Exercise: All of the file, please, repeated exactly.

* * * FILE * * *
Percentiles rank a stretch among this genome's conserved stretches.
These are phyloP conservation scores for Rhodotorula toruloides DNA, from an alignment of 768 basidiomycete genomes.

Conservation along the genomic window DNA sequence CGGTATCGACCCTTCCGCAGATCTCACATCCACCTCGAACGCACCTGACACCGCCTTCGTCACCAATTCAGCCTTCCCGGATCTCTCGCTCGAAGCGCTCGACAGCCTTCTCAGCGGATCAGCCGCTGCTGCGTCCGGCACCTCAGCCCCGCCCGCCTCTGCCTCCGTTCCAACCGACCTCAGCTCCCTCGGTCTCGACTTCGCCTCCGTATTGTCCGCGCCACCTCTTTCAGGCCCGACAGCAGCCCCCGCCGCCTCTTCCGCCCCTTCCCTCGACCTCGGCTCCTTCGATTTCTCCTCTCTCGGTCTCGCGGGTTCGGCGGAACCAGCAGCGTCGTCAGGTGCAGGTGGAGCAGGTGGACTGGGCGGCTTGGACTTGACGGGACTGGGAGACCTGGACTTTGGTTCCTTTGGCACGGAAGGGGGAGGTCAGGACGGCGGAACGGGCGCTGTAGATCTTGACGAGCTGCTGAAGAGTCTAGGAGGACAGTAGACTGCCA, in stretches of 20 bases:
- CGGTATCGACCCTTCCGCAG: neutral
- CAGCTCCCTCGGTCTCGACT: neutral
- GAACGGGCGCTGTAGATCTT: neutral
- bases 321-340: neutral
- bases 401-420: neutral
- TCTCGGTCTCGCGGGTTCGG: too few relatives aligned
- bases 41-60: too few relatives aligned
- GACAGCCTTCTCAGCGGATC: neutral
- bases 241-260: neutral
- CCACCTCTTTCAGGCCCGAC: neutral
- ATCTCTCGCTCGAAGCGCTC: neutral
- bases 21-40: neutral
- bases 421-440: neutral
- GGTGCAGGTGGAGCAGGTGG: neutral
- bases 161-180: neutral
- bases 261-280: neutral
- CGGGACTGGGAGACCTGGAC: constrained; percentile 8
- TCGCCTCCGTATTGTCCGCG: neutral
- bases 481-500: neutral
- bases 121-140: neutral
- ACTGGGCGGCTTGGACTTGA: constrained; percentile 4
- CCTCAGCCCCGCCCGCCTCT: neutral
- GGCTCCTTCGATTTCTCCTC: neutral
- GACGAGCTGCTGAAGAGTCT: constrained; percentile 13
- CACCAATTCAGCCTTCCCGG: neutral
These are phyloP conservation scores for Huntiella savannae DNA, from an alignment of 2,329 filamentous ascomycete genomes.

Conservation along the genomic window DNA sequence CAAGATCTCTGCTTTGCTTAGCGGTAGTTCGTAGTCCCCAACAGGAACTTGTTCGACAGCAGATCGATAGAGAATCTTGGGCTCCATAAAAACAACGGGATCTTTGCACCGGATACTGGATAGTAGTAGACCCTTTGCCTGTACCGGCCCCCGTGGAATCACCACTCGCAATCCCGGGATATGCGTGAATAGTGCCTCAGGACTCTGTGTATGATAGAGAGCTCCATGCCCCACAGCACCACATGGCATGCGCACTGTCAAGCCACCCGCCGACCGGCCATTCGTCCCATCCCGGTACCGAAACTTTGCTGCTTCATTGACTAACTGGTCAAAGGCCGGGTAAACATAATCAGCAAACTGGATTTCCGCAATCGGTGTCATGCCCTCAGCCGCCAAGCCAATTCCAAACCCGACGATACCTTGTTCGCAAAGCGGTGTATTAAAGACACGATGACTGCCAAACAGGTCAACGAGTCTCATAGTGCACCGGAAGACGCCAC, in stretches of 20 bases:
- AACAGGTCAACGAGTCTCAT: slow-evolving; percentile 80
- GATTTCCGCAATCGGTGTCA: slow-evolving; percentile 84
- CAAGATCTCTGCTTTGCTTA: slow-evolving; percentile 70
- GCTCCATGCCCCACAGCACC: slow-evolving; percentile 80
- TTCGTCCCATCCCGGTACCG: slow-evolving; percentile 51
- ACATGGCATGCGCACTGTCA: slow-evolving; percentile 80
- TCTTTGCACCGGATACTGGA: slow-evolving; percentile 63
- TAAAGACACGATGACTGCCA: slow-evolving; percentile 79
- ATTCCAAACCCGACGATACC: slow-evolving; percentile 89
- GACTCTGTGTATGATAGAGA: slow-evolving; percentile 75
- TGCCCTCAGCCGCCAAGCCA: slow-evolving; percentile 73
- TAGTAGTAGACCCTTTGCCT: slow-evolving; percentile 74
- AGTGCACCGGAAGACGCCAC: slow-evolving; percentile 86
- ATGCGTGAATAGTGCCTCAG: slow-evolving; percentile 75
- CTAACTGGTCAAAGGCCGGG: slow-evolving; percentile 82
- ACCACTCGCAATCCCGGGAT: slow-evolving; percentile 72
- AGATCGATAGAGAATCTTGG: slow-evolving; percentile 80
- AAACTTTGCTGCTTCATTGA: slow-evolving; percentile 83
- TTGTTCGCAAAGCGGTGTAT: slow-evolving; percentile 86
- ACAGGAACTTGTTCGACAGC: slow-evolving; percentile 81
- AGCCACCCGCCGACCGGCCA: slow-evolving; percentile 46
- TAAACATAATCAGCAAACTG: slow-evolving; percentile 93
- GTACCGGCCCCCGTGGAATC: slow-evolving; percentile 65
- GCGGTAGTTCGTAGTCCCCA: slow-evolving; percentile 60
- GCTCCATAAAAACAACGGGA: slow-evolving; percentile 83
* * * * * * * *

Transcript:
Percentiles rank a stretch among this genome's conserved stretches.
These are phyloP conservation scores for Rhodotorula toruloides DNA, from an alignment of 768 basidiomycete genomes.

Conservation along the genomic window DNA sequence CGGTATCGACCCTTCCGCAGATCTCACATCCACCTCGAACGCACCTGACACCGCCTTCGTCACCAATTCAGCCTTCCCGGATCTCTCGCTCGAAGCGCTCGACAGCCTTCTCAGCGGATCAGCCGCTGCTGCGTCCGGCACCTCAGCCCCGCCCGCCTCTGCCTCCGTTCCAACCGACCTCAGCTCCCTCGGTCTCGACTTCGCCTCCGTATTGTCCGCGCCACCTCTTTCAGGCCCGACAGCAGCCCCCGCCGCCTCTTCCGCCCCTTCCCTCGACCTCGGCTCCTTCGATTTCTCCTCTCTCGGTCTCGCGGGTTCGGCGGAACCAGCAGCGTCGTCAGGTGCAGGTGGAGCAGGTGGACTGGGCGGCTTGGACTTGACGGGACTGGGAGACCTGGACTTTGGTTCCTTTGGCACGGAAGGGGGAGGTCAGGACGGCGGAACGGGCGCTGTAGATCTTGACGAGCTGCTGAAGAGTCTAGGAGGACAGTAGACTGCCA, in stretches of 20 bases:
- CGGTATCGACCCTTCCGCAG: neutral
- CAGCTCCCTCGGTCTCGACT: neutral
- GAACGGGCGCTGTAGATCTT: neutral
- bases 321-340: neutral
- bases 401-420: neutral
- TCTCGGTCTCGCGGGTTCGG: too few relatives aligned
- bases 41-60: too few relatives aligned
- GACAGCCTTCTCAGCGGATC: neutral
- bases 241-260: neutral
- CCACCTCTTTCAGGCCCGAC: neutral
- ATCTCTCGCTCGAAGCGCTC: neutral
- bases 21-40: neutral
- bases 421-440: neutral
- GGTGCAGGTGGAGCAGGTGG: neutral
- bases 161-180: neutral
- bases 261-280: neutral
- CGGGACTGGGAGACCTGGAC: constrained; percentile 8
- TCGCCTCCGTATTGTCCGCG: neutral
- bases 481-500: neutral
- bases 121-140: neutral
- ACTGGGCGGCTTGGACTTGA: constrained; percentile 4
- CCTCAGCCCCGCCCGCCTCT: neutral
- GGCTCCTTCGATTTCTCCTC: neutral
- GACGAGCTGCTGAAGAGTCT: constrained; percentile 13
- CACCAATTCAGCCTTCCCGG: neutral
These are phyloP conservation scores for Huntiella savannae DNA, from an alignment of 2,329 filamentous ascomycete genomes.

Conservation along the genomic window DNA sequence CAAGATCTCTGCTTTGCTTAGCGGTAGTTCGTAGTCCCCAACAGGAACTTGTTCGACAGCAGATCGATAGAGAATCTTGGGCTCCATAAAAACAACGGGATCTTTGCACCGGATACTGGATAGTAGTAGACCCTTTGCCTGTACCGGCCCCCGTGGAATCACCACTCGCAATCCCGGGATATGCGTGAATAGTGCCTCAGGACTCTGTGTATGATAGAGAGCTCCATGCCCCACAGCACCACATGGCATGCGCACTGTCAAGCCACCCGCCGACCGGCCATTCGTCCCATCCCGGTACCGAAACTTTGCTGCTTCATTGACTAACTGGTCAAAGGCCGGGTAAACATAATCAGCAAACTGGATTTCCGCAATCGGTGTCATGCCCTCAGCCGCCAAGCCAATTCCAAACCCGACGATACCTTGTTCGCAAAGCGGTGTATTAAAGACACGATGACTGCCAAACAGGTCAACGAGTCTCATAGTGCACCGGAAGACGCCAC, in stretches of 20 bases:
- AACAGGTCAACGAGTCTCAT: slow-evolving; percentile 80
- GATTTCCGCAATCGGTGTCA: slow-evolving; percentile 84
- CAAGATCTCTGCTTTGCTTA: slow-evolving; percentile 70
- GCTCCATGCCCCACAGCACC: slow-evolving; percentile 80
- TTCGTCCCATCCCGGTACCG: slow-evolving; percentile 51
- ACATGGCATGCGCACTGTCA: slow-evolving; percentile 80
- TCTTTGCACCGGATACTGGA: slow-evolving; percentile 63
- TAAAGACACGATGACTGCCA: slow-evolving; percentile 79
- ATTCCAAACCCGACGATACC: slow-evolving; percentile 89
- GACTCTGTGTATGATAGAGA: slow-evolving; percentile 75
- TGCCCTCAGCCGCCAAGCCA: slow-evolving; percentile 73
- TAGTAGTAGACCCTTTGCCT: slow-evolving; percentile 74
- AGTGCACCGGAAGACGCCAC: slow-evolving; percentile 86
- ATGCGTGAATAGTGCCTCAG: slow-evolving; percentile 75
- CTAACTGGTCAAAGGCCGGG: slow-evolving; percentile 82
- ACCACTCGCAATCCCGGGAT: slow-evolving; percentile 72
- AGATCGATAGAGAATCTTGG: slow-evolving; percentile 80
- AAACTTTGCTGCTTCATTGA: slow-evolving; percentile 83
- TTGTTCGCAAAGCGGTGTAT: slow-evolving; percentile 86
- ACAGGAACTTGTTCGACAGC: slow-evolving; percentile 81
- AGCCACCCGCCGACCGGCCA: slow-evolving; percentile 46
- TAAACATAATCAGCAAACTG: slow-evolving; percentile 93
- GTACCGGCCCCCGTGGAATC: slow-evolving; percentile 65
- GCGGTAGTTCGTAGTCCCCA: slow-evolving; percentile 60
- GCTCCATAAAAACAACGGGA: slow-evolving; percentile 83